In order to improve autism treatment or prevent the disease, it’s imperative to understand what causes it. New research from the National Institute of Environmental Health Sciences found that the baby teeth of children with autism carry more dangerous lead and less zinc and manganese, which are important minerals. To rule out genetic and environmental influences, the investigators used sets of twins in their work. These findings, which were reported in Nature Communications and are outlined in the following video, suggest that exposure to metals and how a body deals with it could be affecting the development of autism.
There are growth rings in baby teeth, and the scientists used lasers to follow them, mapping throughout various developmental stages. They determined that the differences in the uptake of metals was pronounced right before and after birth. Throughout development, there were higher lead levels in autistic children, although the greatest disparity was found after birth. For zinc, it was more complicated. Compared to non-autistic children, autistic children had lower levels of zinc before birth, while the levels normalized after birth.
“We think autism begins very early, most likely in the womb, and research suggests that our environment can increase a child’s risk. But by the time children are diagnosed at age 3 or 4, it’s hard to go back and know what the moms were exposed to,” said Cindy Lawler, Ph.D., head of the NIEHS Genes, Environment, and Health Branch. “With baby teeth, we can actually do that.”
The research was conducted with the teeth of 12 individual twins and 32 twin pairs. There were comparisons of twins with only one case of autism, with both twins affected, and with neither affected by autism. Greater differences were seen in metal uptake patterns in the case of twins with only one autistic child. The small sample size will recently require confirmation with more participants, something the researchers noted.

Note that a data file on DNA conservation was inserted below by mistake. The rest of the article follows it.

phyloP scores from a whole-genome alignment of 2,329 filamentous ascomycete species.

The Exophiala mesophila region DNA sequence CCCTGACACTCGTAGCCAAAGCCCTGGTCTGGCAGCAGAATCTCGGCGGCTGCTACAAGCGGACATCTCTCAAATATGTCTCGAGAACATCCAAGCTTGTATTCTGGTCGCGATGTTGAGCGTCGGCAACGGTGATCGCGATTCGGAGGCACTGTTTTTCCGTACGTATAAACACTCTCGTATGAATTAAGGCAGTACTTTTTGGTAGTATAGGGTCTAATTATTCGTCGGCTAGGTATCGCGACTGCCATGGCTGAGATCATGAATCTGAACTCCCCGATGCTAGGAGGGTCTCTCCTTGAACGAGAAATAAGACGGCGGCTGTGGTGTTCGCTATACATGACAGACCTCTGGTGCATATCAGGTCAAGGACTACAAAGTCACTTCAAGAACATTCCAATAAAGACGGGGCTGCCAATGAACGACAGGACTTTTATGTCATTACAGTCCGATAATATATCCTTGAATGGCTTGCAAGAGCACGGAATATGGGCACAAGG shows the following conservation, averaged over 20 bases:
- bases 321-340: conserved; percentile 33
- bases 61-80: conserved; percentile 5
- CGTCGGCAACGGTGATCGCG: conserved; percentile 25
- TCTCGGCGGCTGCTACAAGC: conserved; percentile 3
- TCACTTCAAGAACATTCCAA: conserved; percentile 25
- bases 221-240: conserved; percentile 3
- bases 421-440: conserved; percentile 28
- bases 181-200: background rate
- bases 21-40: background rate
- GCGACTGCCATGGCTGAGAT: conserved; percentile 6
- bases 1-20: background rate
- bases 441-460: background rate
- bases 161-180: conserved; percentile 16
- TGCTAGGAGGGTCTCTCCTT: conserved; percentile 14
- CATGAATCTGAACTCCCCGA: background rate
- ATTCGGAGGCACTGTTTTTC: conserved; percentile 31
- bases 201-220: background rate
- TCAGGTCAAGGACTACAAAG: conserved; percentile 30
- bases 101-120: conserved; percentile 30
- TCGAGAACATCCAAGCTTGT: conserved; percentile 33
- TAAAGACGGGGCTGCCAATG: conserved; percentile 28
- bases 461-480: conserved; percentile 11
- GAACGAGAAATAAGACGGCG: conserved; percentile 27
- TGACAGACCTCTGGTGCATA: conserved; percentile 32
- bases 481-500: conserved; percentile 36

Previous work has shown that deficiencies of important nutrients or exposure to lead and other toxic metals can harm development of the brain in utero or in early childhood. Manganese appears to be both harmful at levels that are too high or too low, increasing risk of autism and the severity of it.
Manish Arora, Ph.D., an environmental scientist and dentist at the Icahn School of Medicine at Mount Sinai in New York led the work, and has created a way to analyze metal exposure through baby teeth. Arora noted that genes and the environment probably both influence autism development, but it’s been a challenge to figure out what in the environment increases the risk.
“What is needed is a window into our fetal life,” he explained. “Unlike genes, our environment is constantly changing, and our body’s response to environmental stressors not only depends on just how much we were exposed to, but at what age we experienced that exposure.”
“A lot of studies have compared current lead levels in kids that are already diagnosed,” said Lawler. “Being able to measure something the children were exposed to long before diagnosis is a major advantage.”
It may be possible to use baby teeth for researching other developmental disorders. “There is growing excitement about the potential of baby teeth as a rich record of a child’s early life exposure to both helpful and harmful factors in the environment,” commented David Balshaw, Ph.D., head of the NIEHS Exposure, Response, and Technology Branch.